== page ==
AD
By Charles Parker, II

In this day, there are vulnerabilities throughout the environment. These are blatant with malicious websites and more camouflaged as with phishing and ransomware. With another unique view, these vulnerabilities may be external. There are attackers across the globe all with one singular mission to attack you and compromise your system. These persons are actively completing their reconnaissance and gauging the potential data to steal or analyzing the possibility of a success ransomware attack.

The data having value maybe the client list, employee listing, banking information, healthcare records, and many other sources of data. The internal version of this is from the business employees. The employees may click inadvertently or negligently on malicious websites or links. This may create the opportunity for ransomware or scareware to infect the system. From this door being opened by the unsuspecting employee, the attackers could abscond with trade secrets, CAD schematics, or new technology.

To alleviate these issues to some extent, there are ample well-utilized remediation techniques, including scanning for vulnerabilities and malware, log management, third parties conducting pentests and vulnerability assessments, SIEM apps, log acquisition and analysis tools (e.g. Splunk), and many other options.

There is however one area that is also pertinent, however, has not garnered the attention the other aspects and defensive measures have. This act of simply working with this is another tool to secure the enterprise.

Active Directory (AD)
AD is in use in one form or another is most medium- and large-sized businesses. This application is exceptionally useful and functional.

This may be used with employees, in a combination of employees and hardware, for tracing and a number of other uses. If this is not fully used, the administrators are not actively using all of the capabilities.

With AD, the normal usage includes setting up the new employee or making adjustments to the employee’s record as needed. Each person’s role in the organization is different. This directly impacts the person’s responsibilities, as part of their job. As each person has a unique role in their group, the same set of rules should not be applied to everyone.

Granted applying a boilerplate set of rules to everyone, or all employees except the C-level, is quicker and easier, however, this would be mostly ill-advised.

As much as reasonably possible, these rules should be narrowed per group in this instance. When this general rule is not applied, the administrator is allowing for the staff member to complete unauthorized tasks, escalation or privileges and a greater level of risk, by their own actions. There is not a need to make this more difficult than it already is.

People occasionally leave their position, either voluntarily or are provided the opportunity to seek other employment immediately. There are a number of high profile actions that tend to be effected directly thereafter, especially when the person is leaving the business’ choice. This may include securing the ID card, access card, the corporate credit card, corporate-issued phone, and corporate email.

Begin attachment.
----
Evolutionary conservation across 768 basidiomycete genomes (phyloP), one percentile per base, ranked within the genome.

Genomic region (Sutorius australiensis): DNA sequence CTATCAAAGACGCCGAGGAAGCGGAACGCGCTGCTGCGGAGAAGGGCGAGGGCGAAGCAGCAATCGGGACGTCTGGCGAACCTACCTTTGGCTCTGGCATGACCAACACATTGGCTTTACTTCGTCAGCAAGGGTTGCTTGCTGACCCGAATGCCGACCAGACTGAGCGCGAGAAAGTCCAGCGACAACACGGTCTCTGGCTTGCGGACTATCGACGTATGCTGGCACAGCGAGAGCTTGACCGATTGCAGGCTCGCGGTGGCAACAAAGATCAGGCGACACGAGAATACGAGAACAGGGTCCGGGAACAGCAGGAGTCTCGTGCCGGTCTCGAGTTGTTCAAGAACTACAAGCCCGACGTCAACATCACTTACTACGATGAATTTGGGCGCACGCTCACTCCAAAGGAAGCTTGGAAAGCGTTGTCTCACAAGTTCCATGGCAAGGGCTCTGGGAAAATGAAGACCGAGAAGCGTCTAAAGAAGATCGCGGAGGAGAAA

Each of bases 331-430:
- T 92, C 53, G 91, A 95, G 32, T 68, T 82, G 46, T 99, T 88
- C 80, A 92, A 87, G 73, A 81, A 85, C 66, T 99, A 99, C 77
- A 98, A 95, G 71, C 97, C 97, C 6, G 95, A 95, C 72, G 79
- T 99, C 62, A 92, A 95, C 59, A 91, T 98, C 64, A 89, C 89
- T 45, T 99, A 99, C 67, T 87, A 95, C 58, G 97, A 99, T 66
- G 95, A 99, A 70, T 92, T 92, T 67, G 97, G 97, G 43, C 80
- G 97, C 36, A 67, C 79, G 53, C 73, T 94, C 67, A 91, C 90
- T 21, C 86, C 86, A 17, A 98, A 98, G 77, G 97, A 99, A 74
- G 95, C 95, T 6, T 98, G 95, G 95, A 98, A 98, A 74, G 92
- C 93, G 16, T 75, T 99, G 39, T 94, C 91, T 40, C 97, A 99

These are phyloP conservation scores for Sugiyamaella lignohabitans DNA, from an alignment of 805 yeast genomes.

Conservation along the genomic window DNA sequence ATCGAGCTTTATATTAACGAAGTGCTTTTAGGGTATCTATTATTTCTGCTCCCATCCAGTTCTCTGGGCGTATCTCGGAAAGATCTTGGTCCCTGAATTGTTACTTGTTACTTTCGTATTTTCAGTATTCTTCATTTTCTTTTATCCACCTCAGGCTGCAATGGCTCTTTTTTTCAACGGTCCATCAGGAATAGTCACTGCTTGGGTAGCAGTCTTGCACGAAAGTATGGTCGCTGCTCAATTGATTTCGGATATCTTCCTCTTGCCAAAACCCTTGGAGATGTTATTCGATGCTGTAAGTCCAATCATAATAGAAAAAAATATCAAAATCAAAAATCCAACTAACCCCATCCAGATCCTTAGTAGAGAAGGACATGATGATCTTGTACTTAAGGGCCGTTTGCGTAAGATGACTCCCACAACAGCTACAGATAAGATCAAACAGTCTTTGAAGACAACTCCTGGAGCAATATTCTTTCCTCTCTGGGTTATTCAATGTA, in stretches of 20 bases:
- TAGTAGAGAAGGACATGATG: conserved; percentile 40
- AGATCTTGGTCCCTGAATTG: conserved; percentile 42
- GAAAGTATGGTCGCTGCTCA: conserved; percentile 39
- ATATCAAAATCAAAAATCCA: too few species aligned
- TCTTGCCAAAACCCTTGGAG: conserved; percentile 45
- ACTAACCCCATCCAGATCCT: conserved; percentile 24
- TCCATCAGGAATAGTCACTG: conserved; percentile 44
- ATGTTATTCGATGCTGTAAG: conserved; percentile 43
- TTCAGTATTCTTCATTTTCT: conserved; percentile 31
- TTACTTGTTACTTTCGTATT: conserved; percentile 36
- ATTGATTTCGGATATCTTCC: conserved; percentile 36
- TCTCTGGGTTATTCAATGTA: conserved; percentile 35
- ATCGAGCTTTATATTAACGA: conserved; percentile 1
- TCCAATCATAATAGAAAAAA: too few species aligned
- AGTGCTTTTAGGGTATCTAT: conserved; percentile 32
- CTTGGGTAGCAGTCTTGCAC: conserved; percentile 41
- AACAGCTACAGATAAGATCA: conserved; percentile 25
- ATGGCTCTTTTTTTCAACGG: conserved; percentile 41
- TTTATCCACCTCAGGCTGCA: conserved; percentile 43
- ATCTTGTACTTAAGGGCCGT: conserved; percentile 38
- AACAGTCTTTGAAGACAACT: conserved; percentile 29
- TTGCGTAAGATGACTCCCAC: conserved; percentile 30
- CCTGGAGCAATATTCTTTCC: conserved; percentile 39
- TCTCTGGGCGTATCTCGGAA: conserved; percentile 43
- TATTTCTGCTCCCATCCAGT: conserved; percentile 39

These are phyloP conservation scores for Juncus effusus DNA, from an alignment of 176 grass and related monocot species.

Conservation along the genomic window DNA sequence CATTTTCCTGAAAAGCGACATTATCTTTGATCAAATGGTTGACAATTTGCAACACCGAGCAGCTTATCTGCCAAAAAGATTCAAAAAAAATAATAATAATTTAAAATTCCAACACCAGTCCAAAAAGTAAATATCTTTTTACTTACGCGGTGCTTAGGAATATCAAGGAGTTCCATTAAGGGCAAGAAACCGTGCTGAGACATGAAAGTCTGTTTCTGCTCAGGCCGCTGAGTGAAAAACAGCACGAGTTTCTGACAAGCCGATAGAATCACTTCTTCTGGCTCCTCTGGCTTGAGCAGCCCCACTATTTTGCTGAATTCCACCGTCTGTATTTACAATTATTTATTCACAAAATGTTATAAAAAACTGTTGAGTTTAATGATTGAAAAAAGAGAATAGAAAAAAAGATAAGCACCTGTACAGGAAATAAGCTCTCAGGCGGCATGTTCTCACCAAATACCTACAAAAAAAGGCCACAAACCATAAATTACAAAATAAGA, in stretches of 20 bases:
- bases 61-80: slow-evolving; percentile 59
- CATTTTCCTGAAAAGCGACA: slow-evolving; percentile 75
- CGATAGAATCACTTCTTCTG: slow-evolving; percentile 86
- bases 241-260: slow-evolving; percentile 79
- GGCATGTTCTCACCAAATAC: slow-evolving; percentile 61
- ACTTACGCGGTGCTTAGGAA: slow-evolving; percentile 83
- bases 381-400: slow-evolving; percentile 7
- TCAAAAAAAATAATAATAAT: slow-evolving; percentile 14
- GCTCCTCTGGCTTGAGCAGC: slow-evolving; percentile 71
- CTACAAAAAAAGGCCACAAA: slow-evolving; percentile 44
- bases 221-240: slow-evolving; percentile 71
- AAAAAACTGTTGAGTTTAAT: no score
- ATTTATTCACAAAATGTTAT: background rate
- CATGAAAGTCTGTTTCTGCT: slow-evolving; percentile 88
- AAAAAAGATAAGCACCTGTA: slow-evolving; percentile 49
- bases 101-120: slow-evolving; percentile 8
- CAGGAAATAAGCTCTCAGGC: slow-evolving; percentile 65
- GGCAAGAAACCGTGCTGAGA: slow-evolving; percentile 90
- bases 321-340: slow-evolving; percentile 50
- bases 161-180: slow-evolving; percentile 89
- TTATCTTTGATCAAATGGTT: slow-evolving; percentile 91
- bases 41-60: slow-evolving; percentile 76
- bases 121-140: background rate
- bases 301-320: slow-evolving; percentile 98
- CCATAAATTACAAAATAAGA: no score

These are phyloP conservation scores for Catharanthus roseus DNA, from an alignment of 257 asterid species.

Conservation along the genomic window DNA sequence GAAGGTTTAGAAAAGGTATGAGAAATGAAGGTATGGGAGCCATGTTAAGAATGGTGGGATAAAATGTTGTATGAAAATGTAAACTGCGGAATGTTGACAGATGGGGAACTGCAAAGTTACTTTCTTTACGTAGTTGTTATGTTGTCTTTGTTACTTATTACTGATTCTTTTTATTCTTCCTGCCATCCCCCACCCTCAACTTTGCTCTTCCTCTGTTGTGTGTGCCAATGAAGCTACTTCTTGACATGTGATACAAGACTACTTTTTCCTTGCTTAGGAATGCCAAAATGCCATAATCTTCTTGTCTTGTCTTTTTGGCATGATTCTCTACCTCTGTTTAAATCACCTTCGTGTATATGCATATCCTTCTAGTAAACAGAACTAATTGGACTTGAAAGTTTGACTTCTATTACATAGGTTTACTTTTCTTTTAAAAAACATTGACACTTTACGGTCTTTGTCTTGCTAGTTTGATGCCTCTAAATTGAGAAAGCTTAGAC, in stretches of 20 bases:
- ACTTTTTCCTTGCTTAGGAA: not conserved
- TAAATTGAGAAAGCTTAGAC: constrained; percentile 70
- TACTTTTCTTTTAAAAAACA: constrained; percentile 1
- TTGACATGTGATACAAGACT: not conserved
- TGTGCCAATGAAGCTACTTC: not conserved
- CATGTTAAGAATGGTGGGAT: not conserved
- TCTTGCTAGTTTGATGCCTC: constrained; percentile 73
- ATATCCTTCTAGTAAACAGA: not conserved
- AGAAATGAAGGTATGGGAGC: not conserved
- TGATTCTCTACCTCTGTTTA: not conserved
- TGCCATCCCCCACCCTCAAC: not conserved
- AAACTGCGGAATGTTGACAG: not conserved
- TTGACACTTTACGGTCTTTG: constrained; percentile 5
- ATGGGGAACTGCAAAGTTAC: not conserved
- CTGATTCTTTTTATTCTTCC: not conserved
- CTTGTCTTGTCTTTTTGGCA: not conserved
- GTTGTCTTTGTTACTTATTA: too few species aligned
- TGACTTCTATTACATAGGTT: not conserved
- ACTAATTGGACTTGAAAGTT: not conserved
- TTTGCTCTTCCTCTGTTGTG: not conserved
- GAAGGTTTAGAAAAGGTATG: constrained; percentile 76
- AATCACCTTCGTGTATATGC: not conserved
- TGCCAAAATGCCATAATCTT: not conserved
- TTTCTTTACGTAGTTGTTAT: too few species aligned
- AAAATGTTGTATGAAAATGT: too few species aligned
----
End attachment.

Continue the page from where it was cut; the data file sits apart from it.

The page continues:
These may contain sensitive and confidential information that needs to be maintained as such. In a much more mundane scenario, the person may also just change their position. In this alternative use case, the employee may not need the same access. Adjusting these assists to the appropriate level assists with limiting data loss.

Often, regardless of the person’s underlying rationale for the position change, the person’s AD may not be thought of as a point to check and modify. There may not be a checklist or other template to remind the management and support staff to review all affected areas.
Leaving the prior employee’s set of access per AD also has other issues. The prior employee may have rights to services they should not have. The future staff members may review the AD file entry and believe through no fault of their own, this person is still an active employee. The business may also be examined or audited.

This provides an issue when the current employee list from Human Resources is compared to the AD list, which shows the person’s last login was two years in the past when they were actually an employee. The auditor may view this being indicative of a systemic issue, requiring further reviews.

The IT world is amply busy and complex on its own rights without adding more issues requiring time and resources to remediate. Not adjusting AD as employee changes are effected is not a great choice to make. This is a quick area to be mitigated and also can save a significant amount of time when implemented as needed.

About The Author
Charles Parker, II began coding in the 1980s. Presently CP is an Information Security Architect at a Tier One supplier to the automobile industry. CP is presently completing the PhD (Information Assurance and Security) in the dissertation stage at Capella University. CP also is an adjunct faculty at Thomas Edison State University. CP’s interests include cryptography, SCADA, and NFC.
He has presented at regional InfoSec conferences. Charles Parker, II may be reached at charlesparkerii@protonmail.com and InfoSecPirate (Twitter).